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Re: eWeek Poll: Which database is most critical to your

From: Thomas Swan <tswan-lst(at)ics(dot)olemiss(dot)edu>
To: Dann Corbit <DCorbit(at)connx(dot)com>
Cc: Neil Conway <nconway(at)klamath(dot)dyndns(dot)org>,pgsql-hackers(at)postgresql(dot)org
Subject: Re: eWeek Poll: Which database is most critical to your
Date: 2002-02-27 00:16:00
Message-ID: 3C7C2540.3040903@ics.olemiss.edu (view raw or flat)
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Dann Corbit wrote:<br>
<blockquote type="cite"
 cite="midD90A5A6C612A39408103E6ECDD77B82920CC1F(at)voyager(dot)corporate(dot)connx(dot)com">
  <pre wrap="">-----Original Message-----<br>From: Neil Conway [<a class="moz-txt-link-freetext" href="mailto:nconway(at)klamath(dot)dyndns(dot)org">mailto:nconway(at)klamath(dot)dyndns(dot)org</a>]<br>Sent: Tuesday, February 26, 2002 3:04 PM<br>To: <a class="moz-txt-link-abbreviated" href="mailto:pgsql-hackers(at)postgresql(dot)org">pgsql-hackers(at)postgresql(dot)org</a><br>Subject: Re: [HACKERS] eWeek Poll: Which database is most critical to<br>your<br><br><br>On Tue, 2002-02-26 at 15:30, Zak Greant wrote:<br></pre>
  <blockquote type="cite">
    <pre wrap="">Good Day All,<br><br>eWeek has posted a poll that asks which database server is most<br></pre>
  </blockquote>
  <pre wrap=""><!---->critical<br></pre>
  <blockquote type="cite">
    <pre wrap="">to your organization.<br></pre>
  </blockquote>
  <pre wrap=""><!----><br>The article mentions a MySQL feature which apparently improved<br>performance considerably:<br><br>//<br>MySQL 4.0.1's new, extremely fast query cache is also quite notable, as<br>no other database we tested had this feature. If the text of an incoming<br>query has a byte-for-byte match with a cached query, MySQL can retrieve<br>the results directly from the cache without compiling the query, getting<br>locks or doing index accesses. This query caching will be effective only<br>for tables with few updates because any table updates that clear the<br>cache to guarantee correct results are always returned.<br>//<br><br>My guess is that it would be relatively simple to implement. Any<br>comments on this?<br><br>If I implemented this, any chance this would make it into the tree? Of<br>course, it would be:<br><br>    - disabled by default<br>    - enabled on a table-by-table basis (maybe an ALTER TABLE command)<br></pre>
  <pre wrap=""><!---->I don't see how it will do any good.  There is no "prepare" in<br>Postgresql<br>and therefore you will simply be reexecuting the queries every time any<br>way.  Also, parameter markers only work in embedded SQL and that is a <br>single tasking system.<br><br>I think it would be a major piece of work to do anything useful along<br>those lines.<br><br>If you look at how DB/2 works, you will see that they store prepared<br>statements.  Another alternative would be to keep some point in the<br>parser marked and somehow jump to that point, but you would have to<br>be able to save a parse tree somewhere and also recognize the query.<br><br>Here is where problems come in...<br>-- Someone wants blue and blue-green, etc shirts that are backordered<br>SELECT shirt, color, backorder_qty FROM garments WHERE color like<br>"BLUE%"<br><br>Now, another query comes along:<br><br>-- Someone else wants reddish, etc shirts that are backordered:<br>SELECT shirt, color, back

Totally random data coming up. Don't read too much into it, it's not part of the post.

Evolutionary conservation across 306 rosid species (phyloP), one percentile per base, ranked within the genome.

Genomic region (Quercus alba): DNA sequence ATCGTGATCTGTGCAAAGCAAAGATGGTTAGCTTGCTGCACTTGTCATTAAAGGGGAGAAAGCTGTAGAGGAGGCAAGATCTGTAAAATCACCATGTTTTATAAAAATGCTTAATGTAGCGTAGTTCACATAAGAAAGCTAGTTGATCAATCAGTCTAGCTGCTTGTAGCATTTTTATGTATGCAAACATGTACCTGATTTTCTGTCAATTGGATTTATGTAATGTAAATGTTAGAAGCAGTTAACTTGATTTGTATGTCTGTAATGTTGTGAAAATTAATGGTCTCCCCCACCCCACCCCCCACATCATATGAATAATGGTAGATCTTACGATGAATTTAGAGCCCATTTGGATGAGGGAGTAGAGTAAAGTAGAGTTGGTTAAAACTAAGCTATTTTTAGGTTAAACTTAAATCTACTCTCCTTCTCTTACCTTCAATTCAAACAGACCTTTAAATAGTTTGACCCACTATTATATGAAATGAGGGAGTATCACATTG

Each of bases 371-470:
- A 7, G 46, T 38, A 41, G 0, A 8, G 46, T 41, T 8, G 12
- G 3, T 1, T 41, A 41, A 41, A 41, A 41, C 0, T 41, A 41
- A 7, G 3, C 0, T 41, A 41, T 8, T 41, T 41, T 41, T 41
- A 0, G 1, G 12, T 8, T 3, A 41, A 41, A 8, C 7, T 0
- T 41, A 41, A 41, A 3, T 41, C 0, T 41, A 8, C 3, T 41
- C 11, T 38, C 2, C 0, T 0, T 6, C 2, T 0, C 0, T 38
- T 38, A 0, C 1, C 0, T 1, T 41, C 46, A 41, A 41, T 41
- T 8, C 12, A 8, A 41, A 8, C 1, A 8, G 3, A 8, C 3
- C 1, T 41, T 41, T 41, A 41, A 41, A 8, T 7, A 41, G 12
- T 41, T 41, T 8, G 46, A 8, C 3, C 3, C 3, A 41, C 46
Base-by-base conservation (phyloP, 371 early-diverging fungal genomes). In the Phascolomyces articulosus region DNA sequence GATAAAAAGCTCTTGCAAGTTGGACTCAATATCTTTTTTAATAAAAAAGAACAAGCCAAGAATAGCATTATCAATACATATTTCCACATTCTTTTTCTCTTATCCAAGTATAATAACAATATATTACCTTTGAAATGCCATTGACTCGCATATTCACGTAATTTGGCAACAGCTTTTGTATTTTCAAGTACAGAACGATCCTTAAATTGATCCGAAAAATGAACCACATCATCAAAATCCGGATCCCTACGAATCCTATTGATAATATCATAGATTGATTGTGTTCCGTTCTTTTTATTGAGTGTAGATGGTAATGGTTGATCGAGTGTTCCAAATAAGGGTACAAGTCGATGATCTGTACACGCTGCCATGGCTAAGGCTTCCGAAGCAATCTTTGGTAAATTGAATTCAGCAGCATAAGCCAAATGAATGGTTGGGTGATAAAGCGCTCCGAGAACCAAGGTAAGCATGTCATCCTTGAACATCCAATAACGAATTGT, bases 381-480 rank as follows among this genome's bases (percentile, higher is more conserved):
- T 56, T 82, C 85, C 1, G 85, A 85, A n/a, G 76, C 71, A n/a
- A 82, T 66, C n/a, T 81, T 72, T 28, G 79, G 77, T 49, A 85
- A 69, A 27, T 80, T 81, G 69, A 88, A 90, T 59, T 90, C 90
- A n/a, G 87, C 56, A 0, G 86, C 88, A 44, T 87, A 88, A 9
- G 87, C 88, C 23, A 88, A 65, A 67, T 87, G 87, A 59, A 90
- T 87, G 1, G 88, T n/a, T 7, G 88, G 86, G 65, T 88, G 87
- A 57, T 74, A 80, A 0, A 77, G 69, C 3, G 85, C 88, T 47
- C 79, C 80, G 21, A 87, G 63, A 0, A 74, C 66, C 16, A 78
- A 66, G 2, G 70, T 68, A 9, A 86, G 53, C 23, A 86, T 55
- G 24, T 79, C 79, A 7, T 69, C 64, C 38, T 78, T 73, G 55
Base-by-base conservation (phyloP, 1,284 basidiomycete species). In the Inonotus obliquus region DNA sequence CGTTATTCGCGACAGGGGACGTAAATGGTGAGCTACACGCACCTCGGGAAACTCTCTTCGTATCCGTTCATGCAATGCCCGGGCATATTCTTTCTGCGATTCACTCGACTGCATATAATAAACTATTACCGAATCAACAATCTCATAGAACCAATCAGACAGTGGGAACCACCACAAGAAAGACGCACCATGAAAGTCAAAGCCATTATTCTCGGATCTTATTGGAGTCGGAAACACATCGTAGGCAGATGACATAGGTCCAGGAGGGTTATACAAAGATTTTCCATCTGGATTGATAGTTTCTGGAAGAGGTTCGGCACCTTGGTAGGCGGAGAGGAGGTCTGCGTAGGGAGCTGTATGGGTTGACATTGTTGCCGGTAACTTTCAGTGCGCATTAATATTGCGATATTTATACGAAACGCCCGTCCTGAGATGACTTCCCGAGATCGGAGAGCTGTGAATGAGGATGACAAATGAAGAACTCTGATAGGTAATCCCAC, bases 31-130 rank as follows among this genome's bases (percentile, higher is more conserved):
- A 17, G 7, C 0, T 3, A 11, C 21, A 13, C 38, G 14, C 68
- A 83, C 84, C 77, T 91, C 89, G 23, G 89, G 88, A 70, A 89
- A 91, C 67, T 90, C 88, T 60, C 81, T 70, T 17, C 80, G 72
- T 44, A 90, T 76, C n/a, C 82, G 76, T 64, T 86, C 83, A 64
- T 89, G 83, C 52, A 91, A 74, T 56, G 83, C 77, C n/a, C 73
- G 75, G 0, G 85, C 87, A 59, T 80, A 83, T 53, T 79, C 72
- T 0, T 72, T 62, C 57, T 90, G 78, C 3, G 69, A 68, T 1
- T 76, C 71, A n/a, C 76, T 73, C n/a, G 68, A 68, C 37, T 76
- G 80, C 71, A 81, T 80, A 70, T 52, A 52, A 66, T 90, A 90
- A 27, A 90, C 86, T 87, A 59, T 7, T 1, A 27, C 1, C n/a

order_qty FROM garments WHERE color like "RED%"<br><br>It's the same query with different data.  Without parameter markers you<br>will never know it.  And yet this is exactly the sort of caching that is<br>useful.</pre>
</blockquote>
However, an exact match is still not a bad idea. &nbsp; You might have a different
execution plan depending on the statistics of the data in your column.<br>
<br>
If there were a way to store the execution plan and start executing from
there it still might not be a bad idea.<br>
<br>
<blockquote type="cite"
 cite="midD90A5A6C612A39408103E6ECDD77B82920CC1F(at)voyager(dot)corporate(dot)connx(dot)com">
  <pre wrap=""><br><br>&lt;&lt;&lt;&lt;&lt;&lt;&lt;&lt;&lt;&lt;&lt;&lt;&lt;&lt;&lt;&lt;&lt;&lt;&lt;&lt;&lt;&lt;&lt;&lt;&lt;&lt;&lt;&lt;&lt;&lt;&lt;&lt;&lt;&lt;&lt;&lt;&lt;&lt;&lt;&lt;&lt;&lt;&lt;&lt;&lt;&lt;&lt;&lt;&lt;&lt;&lt;&lt;&lt;&lt;&lt;&lt;&lt;&lt;&lt;&lt;&lt;&lt;&lt;&lt;&lt;&lt;&lt;&lt;&lt;&lt;&lt;&lt;<br>&lt;&lt;<br><br>---------------------------(end of broadcast)---------------------------<br>TIP 5: Have you checked our extensive FAQ?<br><br><a class="moz-txt-link-freetext" href="http://www.postgresql.org/users-lounge/docs/faq.html">http://www.postgresql.org/users-lounge/docs/faq.html</a><br></pre>
</blockquote>
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